In a bid to boost user security, Google is rolling out a new policy on December 1 that will delete many inactive accounts, spanning Gmail, Docs, Drive, Meet, Calendar, YouTube and Google Photos.
The move targets accounts vulnerable to compromise, often due to outdated or reused passwords.
This updated policy marks a departure from 2020, where only content, not the accounts themselves, faced removal.
To counter security threats, Google underscores the heightened risk of inactive accounts lacking usage, monitoring or updated passwords.
Inactive accounts, 10 times less likely than active ones to have two-factor authentication, become attractive to hackers.
This deletion strategy aligns with Google's commitment to user privacy and security.
To protect personal Google Accounts, users should note the policy applies solely to personal accounts, excluding those linked to organizations.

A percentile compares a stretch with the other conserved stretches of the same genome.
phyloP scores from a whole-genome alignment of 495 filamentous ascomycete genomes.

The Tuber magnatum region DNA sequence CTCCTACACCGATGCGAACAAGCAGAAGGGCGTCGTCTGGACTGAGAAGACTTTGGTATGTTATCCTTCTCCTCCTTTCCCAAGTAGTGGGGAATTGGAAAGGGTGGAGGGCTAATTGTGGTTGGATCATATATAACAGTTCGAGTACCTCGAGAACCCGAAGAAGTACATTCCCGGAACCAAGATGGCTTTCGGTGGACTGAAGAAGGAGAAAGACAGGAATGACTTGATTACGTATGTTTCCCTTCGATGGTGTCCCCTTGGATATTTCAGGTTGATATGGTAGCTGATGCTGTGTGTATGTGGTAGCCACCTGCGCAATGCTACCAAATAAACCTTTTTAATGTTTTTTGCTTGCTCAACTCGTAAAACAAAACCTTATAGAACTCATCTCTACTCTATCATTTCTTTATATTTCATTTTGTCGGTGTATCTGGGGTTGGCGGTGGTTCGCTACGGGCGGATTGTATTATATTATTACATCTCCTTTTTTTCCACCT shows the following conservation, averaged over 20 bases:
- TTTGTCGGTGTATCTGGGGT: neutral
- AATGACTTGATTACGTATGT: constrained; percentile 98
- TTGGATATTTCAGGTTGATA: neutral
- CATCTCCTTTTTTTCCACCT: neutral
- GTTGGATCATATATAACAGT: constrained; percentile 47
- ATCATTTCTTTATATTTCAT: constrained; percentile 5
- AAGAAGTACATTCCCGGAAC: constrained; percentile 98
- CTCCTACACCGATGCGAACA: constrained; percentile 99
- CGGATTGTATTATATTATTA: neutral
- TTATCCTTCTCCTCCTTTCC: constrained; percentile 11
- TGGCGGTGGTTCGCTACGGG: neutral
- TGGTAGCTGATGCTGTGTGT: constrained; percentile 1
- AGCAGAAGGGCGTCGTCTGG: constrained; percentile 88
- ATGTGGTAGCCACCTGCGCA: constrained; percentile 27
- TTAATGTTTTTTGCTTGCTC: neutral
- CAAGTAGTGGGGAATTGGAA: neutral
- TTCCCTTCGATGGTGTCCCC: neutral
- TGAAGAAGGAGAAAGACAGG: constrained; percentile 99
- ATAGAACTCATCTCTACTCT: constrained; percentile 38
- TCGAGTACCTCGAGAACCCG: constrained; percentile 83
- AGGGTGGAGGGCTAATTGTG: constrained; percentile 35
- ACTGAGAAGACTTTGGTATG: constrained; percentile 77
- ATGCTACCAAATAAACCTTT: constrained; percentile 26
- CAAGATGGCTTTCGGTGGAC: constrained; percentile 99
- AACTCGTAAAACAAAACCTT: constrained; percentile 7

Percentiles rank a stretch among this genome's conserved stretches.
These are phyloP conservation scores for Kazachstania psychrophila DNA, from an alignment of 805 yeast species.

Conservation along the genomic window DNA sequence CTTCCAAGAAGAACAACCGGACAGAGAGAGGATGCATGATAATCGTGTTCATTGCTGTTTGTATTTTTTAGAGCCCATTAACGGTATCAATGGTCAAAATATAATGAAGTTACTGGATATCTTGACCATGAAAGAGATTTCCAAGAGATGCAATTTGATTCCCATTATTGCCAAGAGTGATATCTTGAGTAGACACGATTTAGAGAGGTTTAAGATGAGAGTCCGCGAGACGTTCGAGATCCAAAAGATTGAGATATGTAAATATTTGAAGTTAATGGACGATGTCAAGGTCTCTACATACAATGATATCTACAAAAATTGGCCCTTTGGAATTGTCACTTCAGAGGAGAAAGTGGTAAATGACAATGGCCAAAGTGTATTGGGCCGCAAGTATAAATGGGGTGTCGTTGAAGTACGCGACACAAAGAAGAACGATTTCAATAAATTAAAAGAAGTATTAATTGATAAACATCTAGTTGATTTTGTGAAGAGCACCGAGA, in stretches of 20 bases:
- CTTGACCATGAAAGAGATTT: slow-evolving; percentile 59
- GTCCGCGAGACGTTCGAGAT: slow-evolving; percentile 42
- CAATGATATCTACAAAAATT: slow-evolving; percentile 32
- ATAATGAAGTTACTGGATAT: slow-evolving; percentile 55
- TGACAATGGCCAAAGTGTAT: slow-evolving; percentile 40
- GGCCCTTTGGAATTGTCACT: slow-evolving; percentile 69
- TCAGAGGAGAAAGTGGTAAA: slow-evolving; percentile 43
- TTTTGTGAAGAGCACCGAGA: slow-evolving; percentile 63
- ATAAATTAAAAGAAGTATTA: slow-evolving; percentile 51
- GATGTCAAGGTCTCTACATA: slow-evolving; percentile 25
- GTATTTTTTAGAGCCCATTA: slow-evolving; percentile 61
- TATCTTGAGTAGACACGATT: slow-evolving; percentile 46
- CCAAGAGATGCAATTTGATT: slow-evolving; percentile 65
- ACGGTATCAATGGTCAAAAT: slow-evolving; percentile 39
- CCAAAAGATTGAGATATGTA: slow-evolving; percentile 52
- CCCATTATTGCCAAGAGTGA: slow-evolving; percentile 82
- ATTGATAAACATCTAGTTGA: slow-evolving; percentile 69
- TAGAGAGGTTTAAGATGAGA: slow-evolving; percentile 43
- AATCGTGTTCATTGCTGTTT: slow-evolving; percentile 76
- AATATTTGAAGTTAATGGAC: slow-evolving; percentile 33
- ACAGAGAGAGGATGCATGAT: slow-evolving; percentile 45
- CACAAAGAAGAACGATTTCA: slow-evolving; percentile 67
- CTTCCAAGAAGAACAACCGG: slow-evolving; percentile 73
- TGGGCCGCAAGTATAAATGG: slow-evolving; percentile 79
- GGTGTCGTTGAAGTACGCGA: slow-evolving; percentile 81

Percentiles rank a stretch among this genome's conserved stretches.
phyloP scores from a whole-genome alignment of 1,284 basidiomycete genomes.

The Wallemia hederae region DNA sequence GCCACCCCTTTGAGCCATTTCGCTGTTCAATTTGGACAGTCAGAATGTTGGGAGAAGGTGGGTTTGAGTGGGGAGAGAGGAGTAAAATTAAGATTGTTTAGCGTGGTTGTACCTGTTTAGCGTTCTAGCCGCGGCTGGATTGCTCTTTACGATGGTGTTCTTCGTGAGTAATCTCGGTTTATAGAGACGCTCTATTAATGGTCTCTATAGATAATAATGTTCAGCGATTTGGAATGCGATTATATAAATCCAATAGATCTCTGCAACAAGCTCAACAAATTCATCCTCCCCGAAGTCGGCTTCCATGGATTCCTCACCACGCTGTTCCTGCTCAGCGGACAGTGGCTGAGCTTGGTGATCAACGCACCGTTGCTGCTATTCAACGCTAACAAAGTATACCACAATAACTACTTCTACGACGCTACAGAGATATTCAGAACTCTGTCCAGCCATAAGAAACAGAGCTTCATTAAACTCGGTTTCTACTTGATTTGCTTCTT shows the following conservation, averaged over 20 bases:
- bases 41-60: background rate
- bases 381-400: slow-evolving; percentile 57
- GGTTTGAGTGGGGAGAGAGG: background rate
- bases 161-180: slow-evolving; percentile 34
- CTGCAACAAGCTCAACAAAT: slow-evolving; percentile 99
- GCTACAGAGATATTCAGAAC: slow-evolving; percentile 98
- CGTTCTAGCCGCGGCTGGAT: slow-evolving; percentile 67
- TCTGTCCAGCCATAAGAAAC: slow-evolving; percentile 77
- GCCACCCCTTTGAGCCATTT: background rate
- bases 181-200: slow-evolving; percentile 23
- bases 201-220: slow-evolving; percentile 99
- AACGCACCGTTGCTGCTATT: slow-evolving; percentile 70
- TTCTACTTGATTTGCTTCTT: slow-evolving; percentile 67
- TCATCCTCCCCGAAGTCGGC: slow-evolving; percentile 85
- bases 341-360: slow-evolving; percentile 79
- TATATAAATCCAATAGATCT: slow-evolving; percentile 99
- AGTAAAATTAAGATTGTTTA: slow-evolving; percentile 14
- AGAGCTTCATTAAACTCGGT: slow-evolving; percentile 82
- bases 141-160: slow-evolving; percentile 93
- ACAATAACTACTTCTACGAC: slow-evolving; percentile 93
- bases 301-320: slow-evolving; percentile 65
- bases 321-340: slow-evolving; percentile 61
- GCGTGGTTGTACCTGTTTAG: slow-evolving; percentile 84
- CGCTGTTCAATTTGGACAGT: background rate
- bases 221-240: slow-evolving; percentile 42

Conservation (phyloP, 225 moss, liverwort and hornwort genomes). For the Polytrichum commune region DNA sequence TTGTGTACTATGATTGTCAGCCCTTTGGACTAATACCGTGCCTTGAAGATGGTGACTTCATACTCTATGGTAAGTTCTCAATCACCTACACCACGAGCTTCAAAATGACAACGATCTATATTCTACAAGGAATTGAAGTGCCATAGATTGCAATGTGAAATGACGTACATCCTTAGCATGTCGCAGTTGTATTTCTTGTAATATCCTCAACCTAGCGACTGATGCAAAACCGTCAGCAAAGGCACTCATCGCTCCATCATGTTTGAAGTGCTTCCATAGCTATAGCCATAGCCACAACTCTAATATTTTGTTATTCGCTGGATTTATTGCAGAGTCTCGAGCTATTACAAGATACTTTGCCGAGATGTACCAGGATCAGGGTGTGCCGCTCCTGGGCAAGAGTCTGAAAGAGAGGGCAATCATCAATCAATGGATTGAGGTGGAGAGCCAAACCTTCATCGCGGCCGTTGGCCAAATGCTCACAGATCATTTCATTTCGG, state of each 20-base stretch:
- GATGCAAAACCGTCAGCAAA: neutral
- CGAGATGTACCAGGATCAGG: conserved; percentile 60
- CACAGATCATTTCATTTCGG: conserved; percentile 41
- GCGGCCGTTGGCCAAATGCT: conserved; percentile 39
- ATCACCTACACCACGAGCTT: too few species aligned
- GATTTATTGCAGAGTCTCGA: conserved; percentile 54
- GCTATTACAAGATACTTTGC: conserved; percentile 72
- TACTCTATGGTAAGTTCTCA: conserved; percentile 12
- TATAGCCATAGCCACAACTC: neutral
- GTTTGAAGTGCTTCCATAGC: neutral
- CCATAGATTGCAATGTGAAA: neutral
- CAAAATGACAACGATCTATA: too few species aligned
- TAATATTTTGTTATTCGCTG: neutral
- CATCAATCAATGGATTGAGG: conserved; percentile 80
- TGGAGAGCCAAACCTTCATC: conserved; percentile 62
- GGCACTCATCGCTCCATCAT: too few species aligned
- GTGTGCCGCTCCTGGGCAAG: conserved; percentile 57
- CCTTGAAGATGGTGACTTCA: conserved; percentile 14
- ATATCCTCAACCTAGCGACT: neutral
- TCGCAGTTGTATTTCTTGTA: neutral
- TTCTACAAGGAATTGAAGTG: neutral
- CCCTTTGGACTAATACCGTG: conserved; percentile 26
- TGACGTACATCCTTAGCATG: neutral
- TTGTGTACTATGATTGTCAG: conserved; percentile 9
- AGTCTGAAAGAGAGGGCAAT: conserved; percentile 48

Fortunately, active users of Gmail, Docs, Calendar, and Photos don't need to worry, as the policy targets only inactive accounts.
Google pledges to send multiple notifications to users before any deletion occurs. For users with long-inactive accounts, Google recommends proactive measures for account retention.
Reactivation can be achieved by logging in or following email instructions.
Actions like reading and sending an email, using Google Drive, watching a YouTube video, downloading from the Google Play Store, searching on Google or using "Sign in with Google" for third-party apps can maintain account activity.
Active subscriptions tied to a Google Account, such as Google One, count as activity, preventing deletion.